submitters +1ing their own packages

Nils Philippsen nils at
Thu Sep 8 16:54:05 UTC 2011

On Wed, 2011-09-07 at 18:02 -0700, Adam Williamson wrote:
> On Wed, 2011-09-07 at 18:47 -0600, Kevin Fenzi wrote:
> > * As a maintainer it's easy to have a env that gets out of sync with
> >   what a QA or end user would use. Ie, you make 20 iterations of a
> >   package to test something, tweak configs to check something, and get
> >   it all working, but perhaps your machine is no longer setup the way a
> >   fresh install or upgrade of your package would be. Or you tested a
> >   version and then changed just 'one little thing' and pushed that and
> >   it turned out to break it. 
> Both hughsie and myself, and I think everyone else in favour of
> maintainer +1s, suggested maintainers should test *in a vanilla
> environment*, with the actual package they were submitting, before
> +1ing. +1ing on the basis of a test build or in a dirty environment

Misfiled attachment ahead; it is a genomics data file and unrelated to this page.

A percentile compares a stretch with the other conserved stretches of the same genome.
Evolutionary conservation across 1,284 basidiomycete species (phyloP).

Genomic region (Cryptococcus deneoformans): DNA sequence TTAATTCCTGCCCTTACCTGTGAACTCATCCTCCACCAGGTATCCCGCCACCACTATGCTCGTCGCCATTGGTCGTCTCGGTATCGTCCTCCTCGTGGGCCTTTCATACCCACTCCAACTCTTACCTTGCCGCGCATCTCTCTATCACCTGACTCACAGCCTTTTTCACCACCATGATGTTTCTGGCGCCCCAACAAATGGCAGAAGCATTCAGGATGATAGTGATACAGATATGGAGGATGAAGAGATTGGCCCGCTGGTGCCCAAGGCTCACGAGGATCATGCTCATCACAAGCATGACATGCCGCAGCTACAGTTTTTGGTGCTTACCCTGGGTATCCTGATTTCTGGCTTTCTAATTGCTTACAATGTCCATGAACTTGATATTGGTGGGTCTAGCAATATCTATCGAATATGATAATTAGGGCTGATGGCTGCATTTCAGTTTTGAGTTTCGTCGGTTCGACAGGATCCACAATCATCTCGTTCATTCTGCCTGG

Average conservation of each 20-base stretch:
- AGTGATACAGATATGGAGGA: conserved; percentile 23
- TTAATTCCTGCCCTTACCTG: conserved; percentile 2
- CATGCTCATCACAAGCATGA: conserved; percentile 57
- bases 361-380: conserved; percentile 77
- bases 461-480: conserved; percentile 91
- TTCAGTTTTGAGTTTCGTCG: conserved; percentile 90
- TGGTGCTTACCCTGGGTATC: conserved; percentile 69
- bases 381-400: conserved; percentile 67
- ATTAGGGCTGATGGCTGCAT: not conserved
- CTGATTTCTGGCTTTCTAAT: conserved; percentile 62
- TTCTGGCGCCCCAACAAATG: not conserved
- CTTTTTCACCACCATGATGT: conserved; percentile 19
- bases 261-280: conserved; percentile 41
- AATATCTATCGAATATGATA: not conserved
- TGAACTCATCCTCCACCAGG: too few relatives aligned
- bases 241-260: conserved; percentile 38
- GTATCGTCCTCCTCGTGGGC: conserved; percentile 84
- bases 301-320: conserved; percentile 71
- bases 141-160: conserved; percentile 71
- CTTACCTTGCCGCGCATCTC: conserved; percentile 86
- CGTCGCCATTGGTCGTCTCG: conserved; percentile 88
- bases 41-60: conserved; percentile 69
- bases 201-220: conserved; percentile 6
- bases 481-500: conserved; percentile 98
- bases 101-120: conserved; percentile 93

> would be a no-no and could lead to the removal of +1 privileges if
> repeated.

I think we should define what a "vanilla environment" is then. One could
argue that either of the following could be described as "vanilla":

- A fresh system without any modifications or unstable updates other
than that being tested. Pro: makes testing comparable. Contra: You
essentially need a special VM for testing which needs to be installed
freshly for each tested update. Makes tests comparable ;-), i.e. reduces
the amount of different environments in which an update is tested. I do
actually want testing to be done on systems that aren't just "minimal
install plus updates plus a user beside root".

- A system in good condition (packages verify well, no dupes) that's
used normally, i.e. what you would see being used by normal persons
without any fancy hacks in configuration, or worse, non-config files
owned by packages. Pro: Easy to test as you don't need to do anything
fancy, just yum --enablerepo=updates-testing update <pkg>; <use pkg>

I'm also guilty of +1ing my updates, but only for Fedora releases where
I actually tested the updated package(s). And my system is "in good
condition" as per what I described above, I keep code to be tested in
separate hierarchies, usually in subdirectories in my home.

Nils Philippsen      "Those who would give up Essential Liberty to purchase 
Red Hat               a little Temporary Safety, deserve neither Liberty
nils at       nor Safety."  --  Benjamin Franklin, 1759
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